I am looking into purchasing a new mouthpiece for marching band.
I am looking into purchasing a new mouthpiece for marching band.
What's wrong with your current mouthpiece?
The last reply isn't a smart-alleck remark....it is important. Why do you want a replacement? Is yours all banged and cut up? Why not just replace it with a new one the same size?
If you are marching in a very cold area, some players like the Kelly mouthpieces--they are made of plastic.
1927 Conn 22B New York Symphony
"In a hole in the ground there lived a hobbit. Not a nasty, dirty, wet hole, filled with the ends of worms and an oozy smell, nor yet a dry, bare, sandy hole with nothing in it to sit down on or to eat: it was a hobbit-hole, and that means comfort."
Im on a bach 10c. I am originally a saxophone player, so i take the advice of my fellow band members to try to upgrade to try new mouthpieces for a better or different tone.
There is no mouthpiece that will give you either of those things. If what you have works, keep it.
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It is generally but not totaly accepted that ideally one should work up to the largest mouthpiece they can handle.The best time to do this is dureing the summer assumeing you have no performances dureing the summer. I think a good goal is to be able to use a 1 1/2 Bach C, 3C and 5C almost anyone can use a super small shallow cup like the 10C but it limits your ability to play loud and full at both the top and bottom of the register. Oh lead trumpet players like 1st chair normal use a smaller then average mouth piece as well. Usually commercial artist doing lot's of jingles or studio work daily and people that spend a lot of time in the upper register and play a lot.
I am going to assume you are on a budget. If Kelly is still haveing their Mello-Yello sale they have a deal where you buy any three of their yello mouth pieces for $33. That works out to $11 per mouthpiece. THey are made from Lexan the same plastic like material that bullet resistant glass is made from also known as poly-carbonate. This means that it is not going to get as cold in the winter time out side when marching around as a alloy methpiece does. I would prob. recomend you get a Bach 1C 3B and 5C. This way you can play around with different sizes stepping down slowly. Once you find what you like I would recomend you save up and give Picket Brass a try. They have been wounderfull to me and my son. They will make you what ever you want if their stock selection is not what you desire. They can alter your old mouthpiece if you decide you like a different rim profile and they have a system of interchangable top's and back bores so you can mix and match top's and back bores to have what ever you need.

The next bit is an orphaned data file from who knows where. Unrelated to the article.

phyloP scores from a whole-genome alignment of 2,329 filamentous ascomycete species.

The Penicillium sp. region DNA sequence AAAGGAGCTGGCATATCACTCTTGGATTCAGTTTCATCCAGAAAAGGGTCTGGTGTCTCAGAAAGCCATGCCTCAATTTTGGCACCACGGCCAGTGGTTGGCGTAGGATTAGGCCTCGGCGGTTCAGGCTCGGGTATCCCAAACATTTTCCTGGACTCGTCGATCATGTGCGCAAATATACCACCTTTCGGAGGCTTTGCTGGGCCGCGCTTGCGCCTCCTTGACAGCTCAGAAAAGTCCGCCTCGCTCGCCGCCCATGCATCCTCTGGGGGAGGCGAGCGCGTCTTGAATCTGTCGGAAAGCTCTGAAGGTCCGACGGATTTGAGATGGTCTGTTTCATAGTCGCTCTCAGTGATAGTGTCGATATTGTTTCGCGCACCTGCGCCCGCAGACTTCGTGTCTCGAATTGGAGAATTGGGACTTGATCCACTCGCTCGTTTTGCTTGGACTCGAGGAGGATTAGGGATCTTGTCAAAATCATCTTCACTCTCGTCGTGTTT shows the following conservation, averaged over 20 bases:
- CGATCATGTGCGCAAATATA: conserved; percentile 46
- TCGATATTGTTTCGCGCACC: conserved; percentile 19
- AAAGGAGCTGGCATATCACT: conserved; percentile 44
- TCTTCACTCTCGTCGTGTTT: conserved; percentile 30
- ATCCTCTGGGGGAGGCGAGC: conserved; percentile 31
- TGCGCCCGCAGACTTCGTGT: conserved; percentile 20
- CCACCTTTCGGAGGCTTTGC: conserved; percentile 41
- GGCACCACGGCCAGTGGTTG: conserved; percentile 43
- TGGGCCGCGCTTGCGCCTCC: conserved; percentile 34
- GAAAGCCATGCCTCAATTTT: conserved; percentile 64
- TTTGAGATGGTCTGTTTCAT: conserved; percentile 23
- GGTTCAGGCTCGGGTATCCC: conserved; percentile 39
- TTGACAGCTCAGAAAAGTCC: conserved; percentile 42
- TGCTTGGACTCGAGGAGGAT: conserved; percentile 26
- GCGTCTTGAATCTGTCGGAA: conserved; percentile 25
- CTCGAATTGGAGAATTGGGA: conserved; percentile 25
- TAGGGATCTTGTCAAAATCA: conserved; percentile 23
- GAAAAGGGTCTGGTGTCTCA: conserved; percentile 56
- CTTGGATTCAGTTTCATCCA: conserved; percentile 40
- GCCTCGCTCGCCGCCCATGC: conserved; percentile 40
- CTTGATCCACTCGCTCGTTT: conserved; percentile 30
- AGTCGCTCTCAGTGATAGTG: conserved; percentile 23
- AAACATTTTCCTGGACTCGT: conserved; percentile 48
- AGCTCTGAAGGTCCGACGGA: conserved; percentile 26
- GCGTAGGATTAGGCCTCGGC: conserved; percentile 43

In fact have you tried different mouthpieces from your fellow trumpet player's? Borrow some and just wash them with anti-bacterial soap and some rubbing alchol and then rinse with water. When you are done do the same thing. I do not think you need to boil them or anything like that but people seem to be awfuly Germ phobic today. When I was a kid we just used the end of our shirt and wiped them out real fast and gave them a test drive. In fact shareing of cork grease, slide grease, pop and chapstick was so common in band that we often used to joke and tell people that we had kissed such and such after useing someone else's chapstick etc........
Most music store's will let you try a mouth piece before you buy it they just clean them after wards and put them backin the box.
[quote=lovevixen555;401674]It is generally but not totaly accepted that ideally one should work up to the largest mouthpiece they can handle.
This is, in my opinion, a very dangerous generalisation. If you look up a mouthpiece comparison chart that lists artists and the mouthpieces they use/d many wonderful players played quite small mouthpieces.
You would be best to go to a teacher or instrumental shop that knows about mouthpieces. They might steer you in the right direction.